To examine the role of endogenous TRPC6 in hypertrophic stimuli–inducible β-MHC gene transcription, cardiomyocytes were cotransfected with –396β-MHC–luc and siRNAs for rat TRPC6 in the presence or absence of PE or ET-1. As shown in Figure Figure8J,8J, TRPC6 knockdown reduced the induction of –396β-MHC–luc activity by PE or ET-1. Collectively, these findings indicate that TRPC6 significantly contributes to the inducible expression of the β-MHC gene in the cardiac hypertrophic response.
The calcium/calmodulin-dependent serine/threonine protein phosphatase calcineurin acts as a key regulator of hypertrophic signaling through its downstream transcriptional effector NFAT, which is directly dephosphorylated by calcineurin and causes nuclear translocation and activation of NFAT-dependent gene transcription (12, 34). However, the upstream source of calcium responsible for activation of the calcineurin-NFAT pathway has not been fully defined. The results of the present study reveal a key contribution of TRPC family channels to activation of the calcineurin-NFAT pathway during pathologic cardiac remodeling. The following observations support this conclusion: (a) Expression of TRPC6, a mediator of receptor-activated Ca2+ entry in smooth muscle cells (35–37), was increased in the hearts of mice expressing activated calcineurin and in response to TAB as well as in failing human hearts and primary cardiomyocytes stimulated with ET-1; (b) The promoter of the TRPC6 gene contains 2 conserved NFAT sites, which were required for activation of the promoter in response to calcineurin-NFAT signaling; (c) TRPC6 overexpression in cardiomyocytes activated the calcineurin-NFAT–dependent RCAN1 promoter in vitro and induced expression of the endogenous RCAN1 gene in vivo. (d) Cardiac overexpression of TRPC6 in Tg mice caused exaggerated pathologic cardiac remodeling under basal and stressed conditions that depended on the Trpc6 transgene dosage. Together, these results indicate that TRPC6 forms a positive regulatory circuit in the calcineurin-NFAT pathway, facilitating the transition to cardiomyopathy. A model to account for these results is shown in Figure Figure9. 9.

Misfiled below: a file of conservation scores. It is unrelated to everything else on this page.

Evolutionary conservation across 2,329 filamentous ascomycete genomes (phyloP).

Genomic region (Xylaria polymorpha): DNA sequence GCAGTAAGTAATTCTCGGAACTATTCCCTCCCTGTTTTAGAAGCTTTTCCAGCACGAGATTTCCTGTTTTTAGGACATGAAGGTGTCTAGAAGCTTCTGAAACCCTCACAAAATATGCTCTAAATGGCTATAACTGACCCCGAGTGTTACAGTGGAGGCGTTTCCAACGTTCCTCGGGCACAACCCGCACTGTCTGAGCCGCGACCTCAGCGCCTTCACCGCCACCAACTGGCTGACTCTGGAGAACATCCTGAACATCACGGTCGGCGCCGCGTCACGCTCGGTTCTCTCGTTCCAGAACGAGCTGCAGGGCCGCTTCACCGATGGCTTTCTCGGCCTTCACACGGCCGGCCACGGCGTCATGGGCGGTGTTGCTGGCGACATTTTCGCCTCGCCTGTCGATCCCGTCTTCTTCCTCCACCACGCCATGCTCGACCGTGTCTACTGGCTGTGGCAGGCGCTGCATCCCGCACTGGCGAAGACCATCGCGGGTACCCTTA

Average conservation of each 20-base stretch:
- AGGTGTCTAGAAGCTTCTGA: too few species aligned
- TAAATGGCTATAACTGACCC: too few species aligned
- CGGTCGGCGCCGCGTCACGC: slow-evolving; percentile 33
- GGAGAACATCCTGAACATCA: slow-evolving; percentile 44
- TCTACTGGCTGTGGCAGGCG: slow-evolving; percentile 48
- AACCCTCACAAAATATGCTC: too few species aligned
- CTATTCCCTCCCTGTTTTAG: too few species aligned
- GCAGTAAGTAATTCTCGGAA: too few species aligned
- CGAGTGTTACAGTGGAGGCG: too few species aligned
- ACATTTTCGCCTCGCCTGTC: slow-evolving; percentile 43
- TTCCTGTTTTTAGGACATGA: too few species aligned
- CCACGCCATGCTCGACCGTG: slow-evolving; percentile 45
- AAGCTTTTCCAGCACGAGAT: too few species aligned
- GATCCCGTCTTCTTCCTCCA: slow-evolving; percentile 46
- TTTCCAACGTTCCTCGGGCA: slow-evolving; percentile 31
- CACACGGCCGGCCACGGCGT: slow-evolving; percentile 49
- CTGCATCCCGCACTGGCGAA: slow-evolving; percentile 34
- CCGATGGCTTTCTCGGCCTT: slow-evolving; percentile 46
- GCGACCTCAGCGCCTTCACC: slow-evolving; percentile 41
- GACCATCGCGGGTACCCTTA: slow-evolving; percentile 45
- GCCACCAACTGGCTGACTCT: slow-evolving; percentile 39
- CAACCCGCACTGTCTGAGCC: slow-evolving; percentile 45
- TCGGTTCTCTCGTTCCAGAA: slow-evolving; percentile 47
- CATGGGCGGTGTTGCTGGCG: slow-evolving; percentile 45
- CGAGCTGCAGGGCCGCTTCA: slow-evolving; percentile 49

The association of SOCE with NFAT signaling has been well documented in nonexcitable cell types (20, 21, 38). However, relatively little is known of the potential roles of SOCE in excitable cells. Recently, TRPC3 expression was reported to be upregulated in skeletal muscle by neuromuscular activity in a calcineurin-dependent manner, thereby providing a mechanism for modulation of muscle fiber type (26). Hypertrophic hearts isolated from α-MHC–calcineurin Tg mice showed increased expression of Trpc6 mRNA. SOCE has been detected in embryonic and neonatal cardiomyocytes (11) and contributes to NFAT activation in neonatal cardiomyocytes (10). In contrast, SOCE was reported to be reduced in adult cardiomyocytes, suggesting that it contributes only marginally to cardiac function under normal physiologic conditions (11). These previous findings are consistent with the relatively low level of NFAT activity in the normal adult heart compared with the neonatal heart (39). Pathologic stimuli cause a delayed and sustained increase in NFAT activity (39). Our findings show that TRPC6 was upregulated in an NFAT-dependent manner during pathologic remodeling of the heart, revealing a positive amplification circuit for NFAT signaling.
TRPC6 is an essential component of receptor-activated cation channels. In smooth muscle, TRPC6-mediated cation influx triggers membrane depolarization and consequent activation of L-type Ca2+ channels, leading to Ca2+ influx and smooth muscle contraction (35–37). In addition, TRPC6 has been demonstrated to be involved in the proliferation of smooth muscle cells by increasing cytoplasmic Ca2+ concentration and activating subsequent signaling pathways. TRPC6 is abundantly expressed in the pulmonary system, and TRPC6 gene expression is increased in pulmonary artery smooth muscle cells (PASMCs) in response to idiopathic pulmonary arterial hypertension (IPAH). Intriguingly, bosentan, a dual endothelin receptor blocker that has been used clinically to treat IPAH, reduces the increase of TRPC6 expression in PASMCs (40). These findings suggest that an ET-1–TRPC6–calcineurin–NFAT circuit exists in PASMCs as well as in cardiomyocytes.